Tuesday, September 15
This event will take place online. Tune into the livestream here.
Favianna Rodriguez is an interdisciplinary artist, cultural strategist, and social justice activist based in Oakland, California. Her art and praxis address migration, gender justice, climate change, racial equity, and sexual freedom. Her practice boldly reshapes the myths, stories, and cultural practices of the present, while healing from the wounds of the past. Favianna’s projects include Ben & Jerry’s Pecan Resist, two large scale public art commissions with the City of San Francisco, a partnership with Jill Solloway to create 5050by2020.com, and an upcoming storytelling initiative at the US Mexico border. Her work serves as a record of her human experiences as a woman of color embracing joy, sexual pleasure and personal transformation through psychedelics as an antidote to the life-long impacts of systemic racism. Her signature mark-making embodies the perspective of a first-generation American Latinx artist with Afro-Latinx roots who grew up in Oakland, California during the birth of hip hop and the crack cocaine epidemic.
Favianna’s practice includes visual art, public art, writing, cultural organizing and power building. She leads meaningful collaborations with social movements that lead to resilient and transformative cultural strategies. In addition to her expansive studio practice, she is the co-founder and president of The Center for Cultural Power, a national organization igniting change at the intersection of art, culture and social justice. In 2016, Favianna received the Robert Rauschenberg Artist as Activist Fellowship for her work around immigrant detention and mass incarceration. In 2017, she was awarded an Atlantic Fellowship for Racial Equity for her work around racial justice and climate change. In 2018, she received the SOROS Equality Fellowship for organizing artists activists. An artist entrepreneur, she has co-founded various institutions, including the EastSide Arts Alliance, a cultural center and affordable housing complex in Oakland, CA, and Presente.org, the largest Latino online organizing community in the US. She is currently working on a short form, web-based series about sex and consent.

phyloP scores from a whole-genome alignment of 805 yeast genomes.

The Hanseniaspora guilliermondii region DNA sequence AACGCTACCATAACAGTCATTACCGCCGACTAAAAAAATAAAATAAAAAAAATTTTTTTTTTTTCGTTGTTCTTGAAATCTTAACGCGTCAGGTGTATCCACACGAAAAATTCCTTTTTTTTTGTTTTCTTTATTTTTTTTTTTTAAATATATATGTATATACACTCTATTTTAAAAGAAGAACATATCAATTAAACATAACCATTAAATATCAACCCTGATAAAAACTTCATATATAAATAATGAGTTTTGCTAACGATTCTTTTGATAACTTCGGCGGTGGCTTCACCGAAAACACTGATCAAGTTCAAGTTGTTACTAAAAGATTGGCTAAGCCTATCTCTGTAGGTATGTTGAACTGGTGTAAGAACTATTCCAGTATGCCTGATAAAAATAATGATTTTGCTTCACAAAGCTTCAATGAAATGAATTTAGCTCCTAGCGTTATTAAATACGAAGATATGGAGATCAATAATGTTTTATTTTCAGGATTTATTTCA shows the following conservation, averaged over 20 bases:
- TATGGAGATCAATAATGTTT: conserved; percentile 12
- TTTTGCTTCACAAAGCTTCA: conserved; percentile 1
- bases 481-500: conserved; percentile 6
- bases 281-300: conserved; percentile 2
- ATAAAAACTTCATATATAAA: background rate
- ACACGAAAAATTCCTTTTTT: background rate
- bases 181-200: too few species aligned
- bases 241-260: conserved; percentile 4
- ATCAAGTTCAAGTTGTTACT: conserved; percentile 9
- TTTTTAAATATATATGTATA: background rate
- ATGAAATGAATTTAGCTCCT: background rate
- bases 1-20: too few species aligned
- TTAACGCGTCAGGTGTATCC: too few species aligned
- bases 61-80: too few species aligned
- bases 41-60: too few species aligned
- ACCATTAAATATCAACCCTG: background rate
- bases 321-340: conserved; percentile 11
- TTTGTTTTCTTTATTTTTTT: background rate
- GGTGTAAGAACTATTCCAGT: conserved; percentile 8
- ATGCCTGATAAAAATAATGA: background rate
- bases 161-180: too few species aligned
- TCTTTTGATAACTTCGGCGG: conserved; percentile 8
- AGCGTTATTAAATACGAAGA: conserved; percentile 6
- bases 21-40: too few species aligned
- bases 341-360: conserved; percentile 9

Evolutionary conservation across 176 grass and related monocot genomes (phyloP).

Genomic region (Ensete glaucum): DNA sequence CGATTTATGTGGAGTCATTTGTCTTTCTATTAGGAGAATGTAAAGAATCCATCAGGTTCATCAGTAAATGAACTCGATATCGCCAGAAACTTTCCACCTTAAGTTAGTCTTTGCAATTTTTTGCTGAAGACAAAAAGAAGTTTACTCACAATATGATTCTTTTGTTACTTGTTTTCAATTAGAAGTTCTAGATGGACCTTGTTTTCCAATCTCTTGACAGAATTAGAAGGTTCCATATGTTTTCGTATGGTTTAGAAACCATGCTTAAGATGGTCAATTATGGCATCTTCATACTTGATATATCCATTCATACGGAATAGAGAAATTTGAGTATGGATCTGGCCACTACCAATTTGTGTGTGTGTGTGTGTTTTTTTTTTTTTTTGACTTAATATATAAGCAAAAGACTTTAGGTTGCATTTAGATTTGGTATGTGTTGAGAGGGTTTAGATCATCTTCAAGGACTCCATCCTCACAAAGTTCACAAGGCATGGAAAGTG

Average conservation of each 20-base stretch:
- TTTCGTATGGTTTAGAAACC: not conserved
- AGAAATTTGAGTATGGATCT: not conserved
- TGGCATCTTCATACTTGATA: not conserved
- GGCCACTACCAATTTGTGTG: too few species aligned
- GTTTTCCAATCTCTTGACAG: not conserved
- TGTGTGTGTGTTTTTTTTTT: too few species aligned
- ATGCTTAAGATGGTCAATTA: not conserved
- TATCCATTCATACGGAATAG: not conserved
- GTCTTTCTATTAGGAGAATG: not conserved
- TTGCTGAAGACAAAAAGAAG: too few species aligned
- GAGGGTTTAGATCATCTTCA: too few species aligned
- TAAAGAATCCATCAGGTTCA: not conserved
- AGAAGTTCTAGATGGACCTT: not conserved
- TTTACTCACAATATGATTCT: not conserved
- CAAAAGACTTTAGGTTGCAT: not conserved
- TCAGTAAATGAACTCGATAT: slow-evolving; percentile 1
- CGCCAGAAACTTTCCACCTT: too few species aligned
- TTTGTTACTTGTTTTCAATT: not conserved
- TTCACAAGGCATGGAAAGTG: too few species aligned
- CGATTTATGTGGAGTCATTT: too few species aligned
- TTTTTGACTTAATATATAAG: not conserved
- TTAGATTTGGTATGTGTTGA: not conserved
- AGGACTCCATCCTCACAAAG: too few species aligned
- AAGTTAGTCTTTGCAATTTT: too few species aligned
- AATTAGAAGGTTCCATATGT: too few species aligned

About the Visual Activism series: How has visual culture played a role within the social movements of the last several decades, such as #BlackLivesMatter and Extinction Rebellion? How, we might ask, is activism made visible; how does it erupt (or disappear) with collective fields of vision? Drawing upon Black South African queer photographer Zanele Muholi’s term “visual activism” as a flexible rubric that encompasses both formal practices and political strategies, this series interrogates visual cultures of dissent, resistance, and protest.
This talk is co-sponsored by the Latinx Research Center. Visual Activism is sponsored in part by a Creative Discovery Grant from UC Berkeley’s Arts + Design Initiative.